Study in Germany - Work in Germany

If you´d like to work in Germany you´ll get by if your German is on level B1/B2 (online test). The certificate issued by GLS is recognized by many employers and even some universities in Germany. More about the GLS German language certificate.

1. Studying in Germany

  • Visa information:

You do not need a visa for university studies in Germany if you are a citizen of a EU country, Andorra, Australia, Canada, Honduras, Iceland, Israel, Japan, Liechtenstein, Monaco, New Zealand, Norway, San Marino, South Korea, Switzerland, USA. If you hold any other passport, you will need a visa - to get the visa you will need the acceptance letter of a German university or Fachhochschule. So apply at a German university first and then for the visa.

Knowledge of German (or English*)

If you want to study at a university in Germany you will have to document your knowledge of German with a language certificate (TestDaF or DSH or - for arts & music - Goethe B1). GLS prepares you for all language certificates (more about preparatory courses), that are necessary for university studies.

* Recently some universities in Germany started to offer some (not all) courses in English - Germany is trying to attract an interntional student body. Read more in this BBC article: "Germany top for foreign students". If you opt for university studies in English, you will not need TestDaf or any other German language certificate, but it is highly recommendable to learn at least a bit of German: it will help you to get along better, as not every landlord or shop keeper in Germany will speak English as well as you do. You can find university courses taught in English via this DAAD website.

How to apply at a German university:

1. First step for you if you just finished high school: check, if your secondary school diploma is accepted by German universities: you can do so on this DAAD website. If it is, you can apply to a university directly. If it is not, you will have to study at least a year at a pre-university "Studienkolleg" and pass an exam called "Freistellungsprüfung" or Assessment Test. You can avoid that by starting university at home and then moving to Germany after the first year.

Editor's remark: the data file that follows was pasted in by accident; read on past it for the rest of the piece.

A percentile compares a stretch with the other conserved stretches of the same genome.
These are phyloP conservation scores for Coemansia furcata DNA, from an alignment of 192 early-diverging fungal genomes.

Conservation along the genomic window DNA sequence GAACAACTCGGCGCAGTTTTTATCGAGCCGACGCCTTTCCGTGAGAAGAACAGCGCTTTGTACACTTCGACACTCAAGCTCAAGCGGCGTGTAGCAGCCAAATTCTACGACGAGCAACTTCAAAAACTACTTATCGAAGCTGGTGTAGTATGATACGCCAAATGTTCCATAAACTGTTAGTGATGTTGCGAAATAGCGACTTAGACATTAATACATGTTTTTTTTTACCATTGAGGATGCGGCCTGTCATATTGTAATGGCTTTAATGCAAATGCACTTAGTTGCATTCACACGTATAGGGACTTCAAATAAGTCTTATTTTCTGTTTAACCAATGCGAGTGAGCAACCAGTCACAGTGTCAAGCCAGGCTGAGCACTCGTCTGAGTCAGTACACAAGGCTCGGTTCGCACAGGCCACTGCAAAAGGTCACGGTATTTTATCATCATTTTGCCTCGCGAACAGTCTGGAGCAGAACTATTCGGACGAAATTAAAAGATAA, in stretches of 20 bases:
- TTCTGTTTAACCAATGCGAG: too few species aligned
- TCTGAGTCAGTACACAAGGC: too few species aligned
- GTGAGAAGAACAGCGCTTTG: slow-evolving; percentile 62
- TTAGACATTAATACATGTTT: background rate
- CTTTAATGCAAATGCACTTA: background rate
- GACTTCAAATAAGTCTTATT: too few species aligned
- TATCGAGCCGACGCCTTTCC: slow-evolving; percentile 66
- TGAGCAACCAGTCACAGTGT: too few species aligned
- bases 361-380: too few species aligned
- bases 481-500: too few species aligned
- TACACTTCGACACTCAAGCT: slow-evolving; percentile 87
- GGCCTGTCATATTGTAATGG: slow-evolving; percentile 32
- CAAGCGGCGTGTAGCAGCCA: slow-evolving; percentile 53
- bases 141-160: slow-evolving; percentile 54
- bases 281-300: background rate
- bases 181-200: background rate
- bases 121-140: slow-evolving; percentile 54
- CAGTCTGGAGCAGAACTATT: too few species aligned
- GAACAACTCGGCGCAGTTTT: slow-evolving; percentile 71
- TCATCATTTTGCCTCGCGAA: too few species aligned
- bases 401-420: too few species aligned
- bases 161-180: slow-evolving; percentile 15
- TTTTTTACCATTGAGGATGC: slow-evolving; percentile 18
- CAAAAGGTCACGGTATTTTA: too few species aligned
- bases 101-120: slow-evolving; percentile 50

2. Make sure, your German is on level B2/C1 (GLS online test), as this is the level you will need for TestDaF = the German language exam German universities expect you to pass. The only exception: for art and music the exam Goethe B1 will be enough. GLS prepares for both exams. (If you don´t speak German at all and don´t feel like learning it, check this DAAD website to see if the courses you are interested in are taught in English, too).

3. Go ahead and apply: at www.uni-assist.de you can apply centrally at 125 German universities with just one application form. If you have a certain university in mind, check their website to find out what they want you to hand in. If you are interested in Berlin, here a list with all universities and art/music/media colleges in Berlin.

2. Working in Germany

a. Work & Travel in Germany:

Working Holidays visas for Germany are available for citizens of Australia, Canada, New Zealand, Japan, Hong Kong, South Korea and Taiwan - they allow you to stay for 12 months and you can earn some money by jobbing in Germany. More about the working holiday scheme in Germany

b. Working in qualified jobs in Germany

Germany has a skilled worker shortage in some professional fields - if you are a skilled worker and interested in working in Germany, have a look at this website for recommendations and tips.

c. Internships in Germany

If you´d like to get a taste of what working in Germany is like, GLS can place you as an intern in a German company or institution. The internships are unpaid and always in Berlin - more about the GLS internship program in Berlin